The Santa Barbara Botanic Garden’s iconic Meadow, an open expanse that leads the eye to the peaks of the Santa Ynez Mountains and beyond, is now under construction.
This Santa Barbara historic landmark will be brought back to its original glory as a stunning living display of native California spring wildflowers and grasses. The Meadow’s appeal has been cherished for generations, and the project’s goal is to restore this part of the garden to its historic grandeur.
The project started this summer, and is due to be completed the summer of 2015. The garden will restore the Meadow’s border plantings and will completely renovate its interior. Invasive “weedy” species will be removed and preferred native species from the garden’s own seed bank will replace them.
"While the Meadow will be a work-in-progress for the better part of two years, ultimately this historic part of the garden will be more beautiful than it has been in a long time, and it will be much closer to the original vision of Ervanna Bissell's design back in 1929," Executive Director Dr. Steve Windhager said. "It is a necessary first step of many positive changes the Garden will undergo over the next few years to greatly improve the visitor experience."
The garden’s recent Historic Landmarks Advisory Commission-approved Cultural Landscape Master Plan identified restoration of the Meadow as a top priority. Past alterations to the Meadow have created a less than uniform look to the display, and have strayed away the original design intent. The project’s ultimate goal is to create a homogeneous mixture of species that provides seasonal color, year-round interest, educational opportunities and reduced maintenance.
To avoid the weedy outcome resulting from past efforts, the garden must try a new approach. The most significant challenge with restoring the Meadow is the infestation of weeds throughout the space, which has spoiled Meadow planting schemes since the 1930s. Weed abatement of the Meadow has not happened in more than 25 years. As a result, the project emphasizes eliminating the standing weed crop and reducing the weed seed bank buried beneath the soil.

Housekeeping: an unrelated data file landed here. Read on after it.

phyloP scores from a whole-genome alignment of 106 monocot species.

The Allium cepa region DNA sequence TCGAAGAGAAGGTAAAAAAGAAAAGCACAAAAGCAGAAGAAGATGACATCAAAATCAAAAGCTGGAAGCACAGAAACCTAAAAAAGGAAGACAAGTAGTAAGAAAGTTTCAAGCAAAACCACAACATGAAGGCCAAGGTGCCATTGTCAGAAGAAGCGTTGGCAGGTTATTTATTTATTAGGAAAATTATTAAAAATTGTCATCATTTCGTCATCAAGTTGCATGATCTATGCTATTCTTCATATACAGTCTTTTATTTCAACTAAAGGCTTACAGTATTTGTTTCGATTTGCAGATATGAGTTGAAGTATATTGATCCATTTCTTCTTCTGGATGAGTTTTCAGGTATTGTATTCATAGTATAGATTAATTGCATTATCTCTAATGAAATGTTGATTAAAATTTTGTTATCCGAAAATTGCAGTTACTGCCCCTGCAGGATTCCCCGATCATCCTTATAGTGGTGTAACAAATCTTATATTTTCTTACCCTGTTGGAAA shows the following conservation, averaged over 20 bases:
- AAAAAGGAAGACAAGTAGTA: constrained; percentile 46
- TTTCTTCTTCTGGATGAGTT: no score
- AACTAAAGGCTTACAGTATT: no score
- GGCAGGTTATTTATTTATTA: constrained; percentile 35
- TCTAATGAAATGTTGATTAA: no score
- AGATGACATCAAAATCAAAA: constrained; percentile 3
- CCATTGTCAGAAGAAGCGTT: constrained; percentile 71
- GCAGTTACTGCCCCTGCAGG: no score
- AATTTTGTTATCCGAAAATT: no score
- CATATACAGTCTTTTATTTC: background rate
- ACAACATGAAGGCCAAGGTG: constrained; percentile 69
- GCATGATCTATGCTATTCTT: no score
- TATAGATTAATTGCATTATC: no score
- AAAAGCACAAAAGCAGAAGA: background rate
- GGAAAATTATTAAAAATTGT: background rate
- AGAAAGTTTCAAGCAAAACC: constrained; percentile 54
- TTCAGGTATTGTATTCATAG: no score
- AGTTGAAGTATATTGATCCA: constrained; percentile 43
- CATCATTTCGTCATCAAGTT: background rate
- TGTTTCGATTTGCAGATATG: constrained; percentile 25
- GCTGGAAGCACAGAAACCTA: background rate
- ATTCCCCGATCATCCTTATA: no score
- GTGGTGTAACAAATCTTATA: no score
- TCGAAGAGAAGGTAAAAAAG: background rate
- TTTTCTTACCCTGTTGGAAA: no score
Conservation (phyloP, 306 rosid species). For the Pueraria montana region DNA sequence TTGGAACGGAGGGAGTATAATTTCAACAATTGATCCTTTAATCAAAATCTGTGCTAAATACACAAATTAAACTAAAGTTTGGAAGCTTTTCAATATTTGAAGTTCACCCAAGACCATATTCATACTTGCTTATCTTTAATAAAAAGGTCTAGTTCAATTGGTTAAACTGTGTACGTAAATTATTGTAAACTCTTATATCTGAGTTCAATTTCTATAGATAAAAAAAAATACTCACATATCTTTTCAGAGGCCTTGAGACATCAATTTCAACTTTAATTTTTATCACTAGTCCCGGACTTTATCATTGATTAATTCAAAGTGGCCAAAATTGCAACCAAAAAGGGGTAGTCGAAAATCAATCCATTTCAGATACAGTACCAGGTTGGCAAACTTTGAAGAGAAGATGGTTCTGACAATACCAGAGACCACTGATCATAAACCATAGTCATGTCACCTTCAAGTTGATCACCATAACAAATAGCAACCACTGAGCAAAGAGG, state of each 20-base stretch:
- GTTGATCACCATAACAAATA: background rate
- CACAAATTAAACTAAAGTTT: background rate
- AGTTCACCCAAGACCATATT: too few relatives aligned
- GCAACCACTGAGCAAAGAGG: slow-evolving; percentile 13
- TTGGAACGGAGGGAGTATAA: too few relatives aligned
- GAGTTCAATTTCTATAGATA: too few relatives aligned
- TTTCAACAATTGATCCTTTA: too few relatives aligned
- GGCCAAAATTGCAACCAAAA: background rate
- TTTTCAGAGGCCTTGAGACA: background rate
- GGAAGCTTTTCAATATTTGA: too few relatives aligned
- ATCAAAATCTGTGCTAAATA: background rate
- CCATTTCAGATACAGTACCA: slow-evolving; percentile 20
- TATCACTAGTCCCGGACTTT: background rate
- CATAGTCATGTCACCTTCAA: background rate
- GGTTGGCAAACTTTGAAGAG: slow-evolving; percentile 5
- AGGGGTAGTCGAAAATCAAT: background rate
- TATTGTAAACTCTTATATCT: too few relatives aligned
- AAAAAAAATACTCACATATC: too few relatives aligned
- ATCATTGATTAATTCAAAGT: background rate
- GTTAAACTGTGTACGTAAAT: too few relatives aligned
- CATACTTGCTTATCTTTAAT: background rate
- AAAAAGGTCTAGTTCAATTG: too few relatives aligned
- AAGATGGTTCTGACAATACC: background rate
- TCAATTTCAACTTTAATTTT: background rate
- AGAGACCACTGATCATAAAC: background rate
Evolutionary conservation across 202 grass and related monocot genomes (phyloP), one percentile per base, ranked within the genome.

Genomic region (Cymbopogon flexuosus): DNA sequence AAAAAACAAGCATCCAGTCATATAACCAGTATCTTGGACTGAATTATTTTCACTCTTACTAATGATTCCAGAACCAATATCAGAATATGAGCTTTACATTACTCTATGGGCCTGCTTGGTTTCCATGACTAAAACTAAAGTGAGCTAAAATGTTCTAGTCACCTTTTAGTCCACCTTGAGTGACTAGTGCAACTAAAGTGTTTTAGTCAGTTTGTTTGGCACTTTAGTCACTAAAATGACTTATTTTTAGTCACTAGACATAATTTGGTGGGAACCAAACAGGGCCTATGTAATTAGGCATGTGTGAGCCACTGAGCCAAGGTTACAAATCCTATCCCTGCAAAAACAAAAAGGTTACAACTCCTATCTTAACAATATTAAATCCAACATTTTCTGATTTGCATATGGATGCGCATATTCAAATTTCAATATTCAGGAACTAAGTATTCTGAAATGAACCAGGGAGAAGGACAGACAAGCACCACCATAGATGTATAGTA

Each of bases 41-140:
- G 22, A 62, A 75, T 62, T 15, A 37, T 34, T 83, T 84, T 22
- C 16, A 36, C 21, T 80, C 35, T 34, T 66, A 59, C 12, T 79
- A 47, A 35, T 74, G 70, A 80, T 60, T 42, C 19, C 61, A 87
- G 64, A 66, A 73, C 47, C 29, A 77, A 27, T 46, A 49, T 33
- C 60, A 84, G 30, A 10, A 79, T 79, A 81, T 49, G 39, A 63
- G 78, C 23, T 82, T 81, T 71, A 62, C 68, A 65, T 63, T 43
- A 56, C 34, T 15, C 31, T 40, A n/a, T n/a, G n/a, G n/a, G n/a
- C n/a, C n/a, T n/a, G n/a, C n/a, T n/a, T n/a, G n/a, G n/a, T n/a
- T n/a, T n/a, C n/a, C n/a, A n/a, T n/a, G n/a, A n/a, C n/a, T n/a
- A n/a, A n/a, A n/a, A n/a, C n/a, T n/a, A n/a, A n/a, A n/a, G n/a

Staff will develop a weed abatement plan targeting specific populations of weed species on site. Known as soil solarization, this plan employs plastic sheeting to capture the sun’s energy and heat the soil. The high temperatures achieved kill weed seed and seedlings, and help suppress soil-borne pests and pathogens. Two full cycles of weed abatement will be conducted in the summers of 2013 and 2014 using measures such as grow/kill, solarization, hand-weeding, herbicides, burning and possibly goats.
After the weed abatement treatments are completed, a new planting design for the Meadow will be instituted. Made possible by grants from the Hind Foundation and the Santa Barbara Foundation, this design supports the garden’s educational and aesthetic goals for the Meadow. If the planting scheme develops as expected, the Garden will grow upwards of 70,000 plugs of grasses and other perennials for planting in the Meadow’s interior. These will be over-sown with wildflower seed to provide the spectacular spring show which has delighted generations of visitors. The perennial grasses will provide texture and color throughout the year.
The garden has also renewed the adjacent Meadow Oaks area by welcoming two mature oaks this past April. In the last 20 years, two magnificent oaks and the cover they provided were lost, drastically changing the character and use of the site. These new coast live oak trees (Quercus agrifolia), each greater than 20 feet tall, are thriving in their new home. This important project was the first step towards restoring the beloved Meadow Oaks area, a significant component of the Garden’s historic landscape. This area has been used by the garden for member picnics and other large gatherings since its founding in 1926.
“The Meadow revival project will achieve a living display that is both beautiful, and historically appropriate,” said Betsy Collins, director of horticulture for the Santa Barbara Botanic Garden. “This will help us to educate the public about California’s fragile grasslands, and will be visually appealing 365 days a year!”
— Joni Kelly is the communications manager for the Santa Barbara Botanic Garden.